I understand what the "cat" command does. I.e.

cat file1 file2 > file3

Will put the contents of file1 and file2 in file3. (If I am not mistaken)

But what exactly does:

cat file1 | file2 > file3


I don't have a UNIX machine to test this on, and I can't google " | ", hence my question.

  • 2
    Nothing... unless file2 is an executable in your path you'll get "command not found: file2" and an empty file3. – don_crissti Mar 4 '16 at 14:42
  • cat has nothing to do with that... unless file2 is an executable it throws an error saying not found. Remove this question or get an online linux shell and test. – Thushi Mar 4 '16 at 14:44
  • @don_crissti And if file2 is an executable? – Pkarls Mar 4 '16 at 14:48
  • @Pkarls if file2 is executable it will get the output of cat file1 as it's stdin and then anything file2 prints to stdout will be put in file3 – Eric Renouf Mar 4 '16 at 14:52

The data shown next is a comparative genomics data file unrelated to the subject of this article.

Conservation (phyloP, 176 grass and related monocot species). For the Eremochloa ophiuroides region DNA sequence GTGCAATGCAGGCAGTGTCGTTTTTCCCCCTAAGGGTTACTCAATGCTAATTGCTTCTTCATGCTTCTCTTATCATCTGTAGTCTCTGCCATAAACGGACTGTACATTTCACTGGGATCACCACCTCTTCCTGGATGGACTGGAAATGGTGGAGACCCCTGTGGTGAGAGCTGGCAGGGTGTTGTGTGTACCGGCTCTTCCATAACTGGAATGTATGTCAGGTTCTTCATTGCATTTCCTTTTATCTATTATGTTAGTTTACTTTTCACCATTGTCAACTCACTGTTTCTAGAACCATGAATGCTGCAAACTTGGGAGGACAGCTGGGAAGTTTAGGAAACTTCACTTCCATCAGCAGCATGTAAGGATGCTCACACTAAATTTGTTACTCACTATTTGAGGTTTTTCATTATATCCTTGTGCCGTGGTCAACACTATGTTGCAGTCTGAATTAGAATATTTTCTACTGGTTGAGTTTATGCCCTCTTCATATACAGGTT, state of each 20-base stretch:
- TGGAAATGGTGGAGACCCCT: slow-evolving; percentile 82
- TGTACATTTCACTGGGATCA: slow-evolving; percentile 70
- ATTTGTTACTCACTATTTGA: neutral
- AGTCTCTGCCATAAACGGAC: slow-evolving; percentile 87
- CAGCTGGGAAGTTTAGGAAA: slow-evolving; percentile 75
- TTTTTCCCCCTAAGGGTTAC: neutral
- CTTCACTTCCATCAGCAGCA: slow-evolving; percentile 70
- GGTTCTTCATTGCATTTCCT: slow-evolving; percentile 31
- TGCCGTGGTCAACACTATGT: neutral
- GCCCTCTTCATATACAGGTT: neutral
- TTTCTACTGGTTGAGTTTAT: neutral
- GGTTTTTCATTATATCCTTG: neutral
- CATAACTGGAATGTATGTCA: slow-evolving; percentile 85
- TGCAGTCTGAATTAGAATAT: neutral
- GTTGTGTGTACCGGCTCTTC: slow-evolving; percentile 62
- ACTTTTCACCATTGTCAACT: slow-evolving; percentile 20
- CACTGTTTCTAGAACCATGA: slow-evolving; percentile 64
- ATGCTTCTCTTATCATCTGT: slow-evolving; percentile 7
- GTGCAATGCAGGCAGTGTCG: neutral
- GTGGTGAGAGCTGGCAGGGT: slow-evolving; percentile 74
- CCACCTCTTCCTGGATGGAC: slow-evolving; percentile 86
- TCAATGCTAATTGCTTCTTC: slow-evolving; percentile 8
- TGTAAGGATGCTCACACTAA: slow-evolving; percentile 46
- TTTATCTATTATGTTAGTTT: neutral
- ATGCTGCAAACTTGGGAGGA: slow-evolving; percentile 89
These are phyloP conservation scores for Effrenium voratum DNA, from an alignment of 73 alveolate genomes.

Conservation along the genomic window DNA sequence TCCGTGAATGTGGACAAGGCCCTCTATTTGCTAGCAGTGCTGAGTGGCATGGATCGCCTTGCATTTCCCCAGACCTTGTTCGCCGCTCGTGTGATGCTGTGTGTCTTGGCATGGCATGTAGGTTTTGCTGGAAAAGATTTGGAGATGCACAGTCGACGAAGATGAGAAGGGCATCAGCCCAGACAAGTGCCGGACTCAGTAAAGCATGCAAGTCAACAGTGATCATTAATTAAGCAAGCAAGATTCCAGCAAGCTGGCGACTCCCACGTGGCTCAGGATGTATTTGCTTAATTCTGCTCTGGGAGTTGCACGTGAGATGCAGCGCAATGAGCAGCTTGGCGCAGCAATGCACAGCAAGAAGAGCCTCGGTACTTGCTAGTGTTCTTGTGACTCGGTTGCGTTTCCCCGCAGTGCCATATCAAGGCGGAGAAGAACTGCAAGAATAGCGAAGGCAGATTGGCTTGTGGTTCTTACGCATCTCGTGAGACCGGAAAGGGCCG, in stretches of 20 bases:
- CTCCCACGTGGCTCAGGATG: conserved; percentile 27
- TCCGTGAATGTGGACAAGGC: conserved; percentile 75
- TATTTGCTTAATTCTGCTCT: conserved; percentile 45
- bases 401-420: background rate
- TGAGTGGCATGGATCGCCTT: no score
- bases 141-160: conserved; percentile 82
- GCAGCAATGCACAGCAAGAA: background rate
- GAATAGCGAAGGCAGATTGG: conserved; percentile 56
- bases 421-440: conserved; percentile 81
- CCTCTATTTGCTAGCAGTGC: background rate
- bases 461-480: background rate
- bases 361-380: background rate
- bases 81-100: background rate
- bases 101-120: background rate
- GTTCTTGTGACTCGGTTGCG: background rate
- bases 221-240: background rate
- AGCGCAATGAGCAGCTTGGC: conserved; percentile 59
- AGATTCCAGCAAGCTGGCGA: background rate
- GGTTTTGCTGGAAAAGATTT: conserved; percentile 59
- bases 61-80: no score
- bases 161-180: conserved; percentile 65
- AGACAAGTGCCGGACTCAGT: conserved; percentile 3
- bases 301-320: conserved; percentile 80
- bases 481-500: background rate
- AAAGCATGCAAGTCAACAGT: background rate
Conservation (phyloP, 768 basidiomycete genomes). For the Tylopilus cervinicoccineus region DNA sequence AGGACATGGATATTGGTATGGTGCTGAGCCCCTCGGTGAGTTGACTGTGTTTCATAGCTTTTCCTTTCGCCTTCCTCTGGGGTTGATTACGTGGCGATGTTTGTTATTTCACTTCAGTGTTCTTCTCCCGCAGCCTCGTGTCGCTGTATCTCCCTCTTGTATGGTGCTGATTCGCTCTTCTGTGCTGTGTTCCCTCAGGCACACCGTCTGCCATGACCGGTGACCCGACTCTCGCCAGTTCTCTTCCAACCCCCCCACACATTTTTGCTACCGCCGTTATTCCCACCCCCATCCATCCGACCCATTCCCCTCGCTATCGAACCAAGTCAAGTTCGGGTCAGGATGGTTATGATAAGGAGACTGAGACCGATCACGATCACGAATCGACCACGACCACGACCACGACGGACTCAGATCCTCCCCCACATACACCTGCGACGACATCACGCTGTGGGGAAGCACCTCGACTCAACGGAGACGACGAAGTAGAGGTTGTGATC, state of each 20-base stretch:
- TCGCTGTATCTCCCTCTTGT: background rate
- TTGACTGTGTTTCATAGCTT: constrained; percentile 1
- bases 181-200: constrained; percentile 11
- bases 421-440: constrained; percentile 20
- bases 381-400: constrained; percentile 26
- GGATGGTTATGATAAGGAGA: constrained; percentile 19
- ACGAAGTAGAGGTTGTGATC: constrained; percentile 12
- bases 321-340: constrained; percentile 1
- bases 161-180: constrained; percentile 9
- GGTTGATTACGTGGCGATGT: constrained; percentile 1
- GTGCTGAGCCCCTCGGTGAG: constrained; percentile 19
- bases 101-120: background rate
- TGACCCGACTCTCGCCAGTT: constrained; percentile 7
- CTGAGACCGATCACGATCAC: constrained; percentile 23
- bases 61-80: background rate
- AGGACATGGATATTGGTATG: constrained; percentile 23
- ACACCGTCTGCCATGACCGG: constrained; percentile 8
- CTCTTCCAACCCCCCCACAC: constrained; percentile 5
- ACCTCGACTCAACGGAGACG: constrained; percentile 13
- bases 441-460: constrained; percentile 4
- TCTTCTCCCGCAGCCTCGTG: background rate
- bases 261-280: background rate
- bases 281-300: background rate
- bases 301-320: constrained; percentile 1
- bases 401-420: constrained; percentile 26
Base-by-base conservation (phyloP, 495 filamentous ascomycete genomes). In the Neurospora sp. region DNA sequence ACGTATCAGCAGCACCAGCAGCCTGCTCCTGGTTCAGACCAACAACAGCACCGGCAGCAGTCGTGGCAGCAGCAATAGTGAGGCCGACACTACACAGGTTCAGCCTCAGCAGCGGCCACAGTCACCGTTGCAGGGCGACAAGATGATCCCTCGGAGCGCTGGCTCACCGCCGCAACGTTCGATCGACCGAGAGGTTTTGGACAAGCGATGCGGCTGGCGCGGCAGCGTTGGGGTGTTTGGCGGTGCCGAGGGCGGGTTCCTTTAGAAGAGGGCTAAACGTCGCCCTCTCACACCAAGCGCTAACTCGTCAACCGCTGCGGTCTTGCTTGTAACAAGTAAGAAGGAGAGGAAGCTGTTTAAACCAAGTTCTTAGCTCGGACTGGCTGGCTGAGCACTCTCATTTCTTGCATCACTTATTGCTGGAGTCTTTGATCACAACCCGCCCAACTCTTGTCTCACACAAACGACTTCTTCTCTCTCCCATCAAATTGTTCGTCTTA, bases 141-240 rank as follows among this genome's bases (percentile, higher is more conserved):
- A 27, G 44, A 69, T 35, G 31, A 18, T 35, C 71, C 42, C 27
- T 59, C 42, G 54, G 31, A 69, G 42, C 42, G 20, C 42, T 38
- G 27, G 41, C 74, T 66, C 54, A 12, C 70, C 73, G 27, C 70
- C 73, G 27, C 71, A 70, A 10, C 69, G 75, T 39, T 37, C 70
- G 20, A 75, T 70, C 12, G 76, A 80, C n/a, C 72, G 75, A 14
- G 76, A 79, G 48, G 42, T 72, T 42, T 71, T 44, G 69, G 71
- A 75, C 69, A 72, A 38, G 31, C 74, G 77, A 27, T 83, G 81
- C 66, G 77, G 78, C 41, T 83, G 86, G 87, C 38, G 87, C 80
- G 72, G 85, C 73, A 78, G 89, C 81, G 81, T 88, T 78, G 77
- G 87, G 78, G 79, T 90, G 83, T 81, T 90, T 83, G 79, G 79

• After closer investigation, I think that it might be, thanks! – Pkarls Mar 4 '16 at 14:52

It's a pipeline. It will redirect the standard output of the first command into the standard input of the second command.

cat file1 | grep example

For example, the above command will catenate the requested file into grep's stdin.

The command you posted would fail.

cat file1 | file2 > file3

file2 isn't an executable and thus the operation would stop there.

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